Q&A with Communications@Syracuse Alumna Kate Farrish
Kate Farrish graduated from Communications@Syracuse in May 2018 after a long career as a journalist and then journalism teacher. In August, she became an adjunct professor of journalism at the University of Connecticut. We asked her some questions about going back to school to earn her master’s degree in midcareer.
What were your various responsibilities at the Hartford Courant over 26 years?
I was a reporter for about 13 years, including eight years covering higher education, which was my favorite beat because of the widely varied topics I got to cover on Connecticut’s college campuses. For the next 13 years, I was an editor supervising reporters in a suburban bureau, as the education editor and the city editor overseeing coverage of Hartford.
Which of your journalism skills felt rusty in 2016?
I left the Courant in 2009 and began teaching newswriting at the University of Connecticut that year. I was continuing to work as a freelance editor and writer, but as blogging, website production, social media and multimedia storytelling began to take off, I was feeling a bit left behind, skill-wise. As a traditional journalist, I was adept at reporting and writing, but was unsure of much of the new technology and new ways of telling stories on multiple platforms.
How did you think the journalism industry would reward you for earning your master’s?
I pursued the master’s degree to brush up on my multimedia storytelling but also to be eligible to apply for full-time journalism professorships. Without a master’s degree, I was not able to pursue those positions. So my interest was twofold: I wanted to update my skills as well as pursue my dream of teaching journalism full time on the college level.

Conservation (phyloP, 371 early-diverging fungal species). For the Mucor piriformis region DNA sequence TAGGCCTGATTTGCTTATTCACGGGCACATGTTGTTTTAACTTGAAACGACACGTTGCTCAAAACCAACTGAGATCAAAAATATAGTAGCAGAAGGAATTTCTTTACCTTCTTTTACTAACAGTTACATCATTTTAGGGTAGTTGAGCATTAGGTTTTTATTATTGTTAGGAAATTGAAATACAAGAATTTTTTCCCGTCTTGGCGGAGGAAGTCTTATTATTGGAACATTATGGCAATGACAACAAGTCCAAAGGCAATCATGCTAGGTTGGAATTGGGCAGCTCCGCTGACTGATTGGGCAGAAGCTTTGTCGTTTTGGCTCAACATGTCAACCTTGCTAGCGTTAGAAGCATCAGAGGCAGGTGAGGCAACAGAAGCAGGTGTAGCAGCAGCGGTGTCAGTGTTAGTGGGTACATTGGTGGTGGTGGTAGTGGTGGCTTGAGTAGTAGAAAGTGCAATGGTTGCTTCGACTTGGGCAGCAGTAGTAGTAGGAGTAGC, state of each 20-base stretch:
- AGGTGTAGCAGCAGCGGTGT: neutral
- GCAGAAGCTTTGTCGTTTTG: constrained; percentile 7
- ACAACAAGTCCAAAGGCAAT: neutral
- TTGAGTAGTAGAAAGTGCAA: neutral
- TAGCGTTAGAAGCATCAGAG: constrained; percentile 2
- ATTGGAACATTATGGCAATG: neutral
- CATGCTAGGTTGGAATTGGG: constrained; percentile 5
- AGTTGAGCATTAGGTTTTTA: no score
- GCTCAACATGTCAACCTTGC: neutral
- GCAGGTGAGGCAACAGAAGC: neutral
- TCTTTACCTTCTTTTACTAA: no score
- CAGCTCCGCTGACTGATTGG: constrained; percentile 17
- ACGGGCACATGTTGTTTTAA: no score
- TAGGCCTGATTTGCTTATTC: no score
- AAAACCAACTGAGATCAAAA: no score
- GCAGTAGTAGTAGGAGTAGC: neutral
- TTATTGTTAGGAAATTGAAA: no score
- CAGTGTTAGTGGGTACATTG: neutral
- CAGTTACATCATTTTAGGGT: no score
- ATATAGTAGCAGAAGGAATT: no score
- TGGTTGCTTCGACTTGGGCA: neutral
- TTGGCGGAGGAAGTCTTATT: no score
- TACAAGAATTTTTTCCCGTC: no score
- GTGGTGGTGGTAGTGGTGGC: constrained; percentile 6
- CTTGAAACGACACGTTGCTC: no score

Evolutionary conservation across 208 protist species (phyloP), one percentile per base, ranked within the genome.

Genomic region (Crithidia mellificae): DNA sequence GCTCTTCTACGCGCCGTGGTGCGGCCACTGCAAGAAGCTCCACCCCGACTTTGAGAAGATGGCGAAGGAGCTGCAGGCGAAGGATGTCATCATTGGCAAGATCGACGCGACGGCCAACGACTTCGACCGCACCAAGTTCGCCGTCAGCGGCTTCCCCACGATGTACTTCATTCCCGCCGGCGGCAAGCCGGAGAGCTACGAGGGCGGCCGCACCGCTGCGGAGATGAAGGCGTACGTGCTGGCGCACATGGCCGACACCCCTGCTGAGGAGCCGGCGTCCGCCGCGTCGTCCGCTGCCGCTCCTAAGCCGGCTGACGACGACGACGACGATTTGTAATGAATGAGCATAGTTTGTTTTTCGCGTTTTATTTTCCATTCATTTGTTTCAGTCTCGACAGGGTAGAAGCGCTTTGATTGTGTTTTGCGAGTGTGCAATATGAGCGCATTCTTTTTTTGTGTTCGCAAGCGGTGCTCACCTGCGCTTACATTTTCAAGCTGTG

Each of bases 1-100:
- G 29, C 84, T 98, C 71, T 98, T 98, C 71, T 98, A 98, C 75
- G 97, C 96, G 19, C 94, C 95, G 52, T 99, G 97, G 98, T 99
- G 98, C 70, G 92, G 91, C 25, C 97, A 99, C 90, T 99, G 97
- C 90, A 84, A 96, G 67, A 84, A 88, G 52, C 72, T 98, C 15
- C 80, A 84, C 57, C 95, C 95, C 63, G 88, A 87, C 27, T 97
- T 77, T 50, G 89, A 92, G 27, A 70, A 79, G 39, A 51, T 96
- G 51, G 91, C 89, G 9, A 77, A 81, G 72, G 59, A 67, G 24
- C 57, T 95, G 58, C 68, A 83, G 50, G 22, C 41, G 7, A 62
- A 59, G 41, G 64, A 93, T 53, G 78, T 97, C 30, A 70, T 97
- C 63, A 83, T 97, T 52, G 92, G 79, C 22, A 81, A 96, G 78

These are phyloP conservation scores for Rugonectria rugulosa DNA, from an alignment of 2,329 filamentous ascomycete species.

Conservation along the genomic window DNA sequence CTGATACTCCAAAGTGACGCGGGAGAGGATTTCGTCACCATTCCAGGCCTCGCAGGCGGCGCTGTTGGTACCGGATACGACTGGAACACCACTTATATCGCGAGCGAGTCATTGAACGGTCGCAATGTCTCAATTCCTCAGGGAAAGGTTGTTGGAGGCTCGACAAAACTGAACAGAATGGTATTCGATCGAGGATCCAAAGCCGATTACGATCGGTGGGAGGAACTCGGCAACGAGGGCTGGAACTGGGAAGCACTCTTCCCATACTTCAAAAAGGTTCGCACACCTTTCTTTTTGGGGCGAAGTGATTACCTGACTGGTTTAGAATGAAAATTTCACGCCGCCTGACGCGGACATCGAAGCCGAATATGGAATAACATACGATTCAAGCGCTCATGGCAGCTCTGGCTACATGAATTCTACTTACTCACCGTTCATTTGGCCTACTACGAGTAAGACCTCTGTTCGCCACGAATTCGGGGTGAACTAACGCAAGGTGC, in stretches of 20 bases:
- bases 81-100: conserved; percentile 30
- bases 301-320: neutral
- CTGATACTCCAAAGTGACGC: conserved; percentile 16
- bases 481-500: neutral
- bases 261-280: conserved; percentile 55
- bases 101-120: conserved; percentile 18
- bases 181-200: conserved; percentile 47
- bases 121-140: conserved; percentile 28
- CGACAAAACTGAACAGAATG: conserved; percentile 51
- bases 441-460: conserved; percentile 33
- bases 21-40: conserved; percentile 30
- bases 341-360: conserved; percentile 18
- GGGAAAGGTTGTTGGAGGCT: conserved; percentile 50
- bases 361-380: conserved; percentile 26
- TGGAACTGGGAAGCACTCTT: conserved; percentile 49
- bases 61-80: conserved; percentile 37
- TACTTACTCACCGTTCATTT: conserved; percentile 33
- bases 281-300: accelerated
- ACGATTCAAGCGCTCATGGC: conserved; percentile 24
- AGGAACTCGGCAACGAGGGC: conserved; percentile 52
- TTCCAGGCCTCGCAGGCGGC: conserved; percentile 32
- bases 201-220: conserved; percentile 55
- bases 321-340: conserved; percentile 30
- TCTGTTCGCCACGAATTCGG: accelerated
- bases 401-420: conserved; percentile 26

How are you putting into practice what you learned at Newhouse?
One single course at Newhouse, the media law course with Professor Barbara Fought, Dean Emeritus David Rubin and Professor Glen Funkhouser, immediately increased my knowledge of media law, on topics such as copyright, privacy and libel. So my lessons on media law immediately became richer and more authoritative. This fall, I was promoted to adjunct professor of journalism at UConn, and I am putting my new knowledge of multimedia storytelling, media law, digital media and data journalism to work now in my Newswriting II class.
My students have to produce an in-depth issue story that will include photos, videos and data visualizations. Newhouse made me better prepared to assist and teach them those aspects of storytelling. On a side note, my Newhouse education has led to greater recognition for me as a journalist. An investigative story I did on nurses and addiction, which began as a project in Professor Greg Munno’s data journalism class at Newhouse, was published by the Connecticut Health Investigative Team. On Oct. 11, I was honored with the Publick Occurrences Award from the New England Newspaper and Press Association for the story. That was very gratifying.
What would you tell other midcareer journalists who are thinking about going back to school?
I would tell midcareer journalists thinking about going back to school to go for it because if I can do it, they can do it. I would say, though, that it was a lot of work and quite intellectually challenging, but enormously rewarding. It takes a real commitment to pursue such a challenging degree while balancing work and family responsibilities. It was worth it, though.
Kate Farrish talks about her time at Communications@Syracuse.
Citation for this content: Communications@Syracuse, Syracuse University's online master's in communications.